In the twenty-fourth episode of the seventh season of Deep Space Nine, the Cardassian rebellion is dealt a setback, but the Federation aims to take advantage of a weakness in the Dominion. Also: Ferengi? If you’re intrigued, then it’s time for Mark to watch Star Trek.Â
Some good, some not-so-good… LET’S DISCUSS.
You know, I do wonder how it is that the Dominion was able to find all 18 of the rebel cells. Based on Kira’s system, this shouldn’t have happened. My only theory is that Legate Broca is the one responsible for it, but even then? I don’t know how he was able to identify literally every single rebel base. Regardless, I was worried that this was it, that the Dominion had truly crushed all chance of a Cardassian rebellion. Seriously, they didn’t kill a few members of the resistance; they murdered ALL BUT THREE OF THEM. The immensity of that sort of loss manifests through these characters’ dejection while they hide in Mila’s basement. It’s a hell of an image, isn’t it? The sight of the three surviving rebels, listless and purposeless, in a filthy basement, while the Dominion announces the death of Damar.
Yet it’s the transformation of Damar into a folk hero that is so goddamn mind-blowing to me. DAMAR. Resisting authority. Breaking laws. BLOWING UP SET OF JEM’HADAR BARRACKS. And now, he’s turned the tide of the rebellion by appealing to citizens to join him. Again: Damar. THE VERY DAMAR I FIGURED WOULD DRINK HIMSELF INTO OBLIVION. Here we are. It’s happening. HOW.
Deep Space Nine
There are two plots that unfold on the station, but we’ll talk about the Ferengi one in a second. Some of these stories are not as developed, but the show packed a lot into forty-five minutes. They had to, given that the finale is up next, and there needed to be a set-up for that. We’ve finally got the confirmation of Julian and Ezri’s romance, which is… a thing. That is happening. Look, I like both of these characters quite a bit, but I can’t generate the same excitement for them that I have for, say, Sisko and Kassidy, or Odo and Kira. Both of those relationships got a great deal of development, and I know that’s why this one suffers. It just doesn’t have the history and depth. But… yay? I guess?
I was much more intrigued by two other developments. First: THE FEDERATION AND THEIR ALLIES ARE GOING ON THE OFFENSIVE. It’s such a frightening and thrilling way to lead into the series finale because this is it. This is the sole chance for the Klingons, the Romulans, the Federation, and the Cardassians to take advantage of the Dominion on the defensive. When will this opportunity ever present itself again? Regardless, Admiral Ross warns Sisko (and thereby, the audience) that this is going to be a brutal, nasty thing. I’M SCARED.
Even more so, though, because of that ending. Kassidy is pregnant, and a reveal like that should be joyous, but it’s tainted by the goddamn Prophets. Was their message a warning or a threat? Was Sisko’s decision to stay with Kassidy a mistake? I DON’T KNOW. I don’t want it to be, especially since there’s now another factor in play. A child! Jake’s gonna have a sibling! (Where is Jake, by the way?) But the Prophets said Sisko would be miserable if he chose to stay with Kassidy, so… UGH. I DON’T LIKE THIS. Please let everything be okay.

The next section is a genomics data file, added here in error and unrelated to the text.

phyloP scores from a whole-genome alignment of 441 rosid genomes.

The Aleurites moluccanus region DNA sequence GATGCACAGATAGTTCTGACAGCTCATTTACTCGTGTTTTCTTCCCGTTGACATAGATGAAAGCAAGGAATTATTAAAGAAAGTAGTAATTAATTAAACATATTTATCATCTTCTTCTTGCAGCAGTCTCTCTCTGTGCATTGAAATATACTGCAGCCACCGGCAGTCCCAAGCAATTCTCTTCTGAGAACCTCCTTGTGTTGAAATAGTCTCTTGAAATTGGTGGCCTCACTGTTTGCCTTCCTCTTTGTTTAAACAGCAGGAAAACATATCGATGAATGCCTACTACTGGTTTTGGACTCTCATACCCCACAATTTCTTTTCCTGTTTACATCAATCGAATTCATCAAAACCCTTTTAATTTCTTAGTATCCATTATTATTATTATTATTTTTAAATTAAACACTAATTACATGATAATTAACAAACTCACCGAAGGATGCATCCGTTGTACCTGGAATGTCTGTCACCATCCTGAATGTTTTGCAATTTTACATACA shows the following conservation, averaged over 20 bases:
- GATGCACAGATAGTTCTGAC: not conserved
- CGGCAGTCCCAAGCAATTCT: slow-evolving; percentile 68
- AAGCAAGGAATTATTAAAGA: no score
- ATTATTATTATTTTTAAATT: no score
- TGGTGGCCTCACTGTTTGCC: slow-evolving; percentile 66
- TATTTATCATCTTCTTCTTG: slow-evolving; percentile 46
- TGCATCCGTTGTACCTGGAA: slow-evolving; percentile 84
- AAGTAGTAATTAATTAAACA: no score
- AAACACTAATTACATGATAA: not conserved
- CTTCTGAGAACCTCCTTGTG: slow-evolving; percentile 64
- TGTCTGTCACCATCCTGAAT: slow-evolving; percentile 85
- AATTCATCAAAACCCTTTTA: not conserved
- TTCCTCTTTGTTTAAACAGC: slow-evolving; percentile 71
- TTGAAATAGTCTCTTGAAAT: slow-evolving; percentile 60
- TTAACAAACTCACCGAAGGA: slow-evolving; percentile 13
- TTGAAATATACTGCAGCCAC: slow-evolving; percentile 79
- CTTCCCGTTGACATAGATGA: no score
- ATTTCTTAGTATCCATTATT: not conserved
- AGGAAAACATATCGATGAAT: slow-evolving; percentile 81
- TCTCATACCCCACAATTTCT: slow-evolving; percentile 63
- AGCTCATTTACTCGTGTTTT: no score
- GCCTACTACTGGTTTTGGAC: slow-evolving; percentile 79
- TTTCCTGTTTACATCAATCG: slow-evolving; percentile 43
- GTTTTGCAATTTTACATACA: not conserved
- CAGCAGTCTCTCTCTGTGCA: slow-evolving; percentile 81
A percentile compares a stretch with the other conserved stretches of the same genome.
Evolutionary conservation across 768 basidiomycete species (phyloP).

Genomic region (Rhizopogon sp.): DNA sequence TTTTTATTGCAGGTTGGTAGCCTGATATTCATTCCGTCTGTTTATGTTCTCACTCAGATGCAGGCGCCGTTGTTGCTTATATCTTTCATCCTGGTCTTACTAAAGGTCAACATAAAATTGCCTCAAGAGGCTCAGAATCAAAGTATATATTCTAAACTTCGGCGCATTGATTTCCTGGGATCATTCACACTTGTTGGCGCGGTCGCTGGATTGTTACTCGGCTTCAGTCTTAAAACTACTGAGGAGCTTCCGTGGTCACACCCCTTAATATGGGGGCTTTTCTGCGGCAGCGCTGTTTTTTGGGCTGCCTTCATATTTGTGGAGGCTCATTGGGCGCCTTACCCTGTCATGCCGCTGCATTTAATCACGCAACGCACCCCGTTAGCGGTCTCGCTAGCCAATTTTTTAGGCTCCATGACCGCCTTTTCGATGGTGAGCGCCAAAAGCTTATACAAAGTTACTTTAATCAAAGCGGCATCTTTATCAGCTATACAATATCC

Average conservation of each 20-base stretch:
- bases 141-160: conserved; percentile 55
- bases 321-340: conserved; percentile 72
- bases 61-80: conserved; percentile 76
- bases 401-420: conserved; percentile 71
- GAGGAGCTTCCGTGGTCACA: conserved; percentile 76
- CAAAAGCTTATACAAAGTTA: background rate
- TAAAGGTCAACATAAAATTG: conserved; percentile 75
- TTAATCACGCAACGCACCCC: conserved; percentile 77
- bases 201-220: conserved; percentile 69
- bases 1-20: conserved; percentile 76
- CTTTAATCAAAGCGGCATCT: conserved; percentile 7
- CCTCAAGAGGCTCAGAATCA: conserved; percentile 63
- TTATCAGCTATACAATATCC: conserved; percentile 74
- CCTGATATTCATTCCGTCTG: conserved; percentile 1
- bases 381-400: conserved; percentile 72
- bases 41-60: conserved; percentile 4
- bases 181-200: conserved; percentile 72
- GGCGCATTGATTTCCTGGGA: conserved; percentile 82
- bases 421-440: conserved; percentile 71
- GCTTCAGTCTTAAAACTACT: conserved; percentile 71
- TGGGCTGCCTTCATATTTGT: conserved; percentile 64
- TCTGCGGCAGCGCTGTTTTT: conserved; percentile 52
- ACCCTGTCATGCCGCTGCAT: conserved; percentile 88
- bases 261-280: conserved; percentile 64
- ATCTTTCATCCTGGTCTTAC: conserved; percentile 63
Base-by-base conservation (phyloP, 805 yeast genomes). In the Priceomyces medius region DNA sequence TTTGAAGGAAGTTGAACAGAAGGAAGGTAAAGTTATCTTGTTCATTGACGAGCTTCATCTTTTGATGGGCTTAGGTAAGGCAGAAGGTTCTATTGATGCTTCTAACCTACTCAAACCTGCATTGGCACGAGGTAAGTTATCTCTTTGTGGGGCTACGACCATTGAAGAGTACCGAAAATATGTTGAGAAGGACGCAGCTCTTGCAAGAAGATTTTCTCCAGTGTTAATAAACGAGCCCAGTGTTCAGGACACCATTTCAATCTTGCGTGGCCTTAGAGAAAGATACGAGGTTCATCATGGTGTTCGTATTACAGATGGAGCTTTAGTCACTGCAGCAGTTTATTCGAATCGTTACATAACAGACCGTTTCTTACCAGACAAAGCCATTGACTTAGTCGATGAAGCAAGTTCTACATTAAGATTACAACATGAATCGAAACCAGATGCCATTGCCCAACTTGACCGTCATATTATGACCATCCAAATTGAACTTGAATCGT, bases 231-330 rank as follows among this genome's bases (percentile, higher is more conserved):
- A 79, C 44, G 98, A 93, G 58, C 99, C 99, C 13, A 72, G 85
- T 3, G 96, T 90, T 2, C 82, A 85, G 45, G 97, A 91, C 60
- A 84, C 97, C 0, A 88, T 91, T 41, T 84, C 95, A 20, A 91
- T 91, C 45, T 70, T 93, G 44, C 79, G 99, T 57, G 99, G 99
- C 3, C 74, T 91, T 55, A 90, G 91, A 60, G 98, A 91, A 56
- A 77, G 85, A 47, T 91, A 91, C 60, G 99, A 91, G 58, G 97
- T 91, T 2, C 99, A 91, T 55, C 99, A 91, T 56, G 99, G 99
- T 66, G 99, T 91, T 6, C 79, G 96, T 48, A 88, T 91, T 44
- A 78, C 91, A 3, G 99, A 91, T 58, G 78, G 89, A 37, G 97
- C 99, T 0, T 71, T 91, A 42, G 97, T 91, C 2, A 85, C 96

The New Grand Nagus
If this is the final Ferengi plot on Deep Space Nine, I would have liked to be able to say that the show went out with a bang. Instead, the genuinely shocking reveal they do give is undermined by the perplexing writing for Quark. Unless there’s some huge change in his characterization in the finale, I’m calling foul. This makes no fucking sense. Oh, Rom is a much better choice for the Grand Nagus, and I wouldn’t change that at all. He deserves it!
What I’m perplexed about is the stubbornness that is written into Quark. Does he really hate the reforms in Ferenginar that much? After everything he’s witnessed and experienced, he doesn’t want anything to change at all? Quark’s changes since the beginning of the series haven’t been grandiose. This is not Odo or Kira or Sisko or… literally every other major character on the show, I suppose. But there has been a change in his perception of others. I’m okay with him being strict about his culture, but the vast majority of this episode is devoted him to acting like he didn’t know Ferenginar was changing ever. How can he be surprised by it? Has his life collapsed around him since he’s treated others better? No? So why write him this way?
Even worse, he only sort of support’s Rom’s promotion. In the face of Rom’s good fortune, Quark puts on this whole display of obstinance, declaring his bar â€“ WHICH ISN’T EVEN HIS AT THE TIME BECAUSE HE SOLD IT TO ROM â€“ a haven of traditional Ferengi values. Yes, he congratulates his brother and says he loves him, but y’all. It’s not enough. It doesn’t undo everything else, and I DON’T UNDERSTAND IT.
Perhaps the finale will give Quark a reason to change anything about himself. Otherwise, this is rather frustrating!
The video for “The Dogs of War” can be downloaded here for $0.99.
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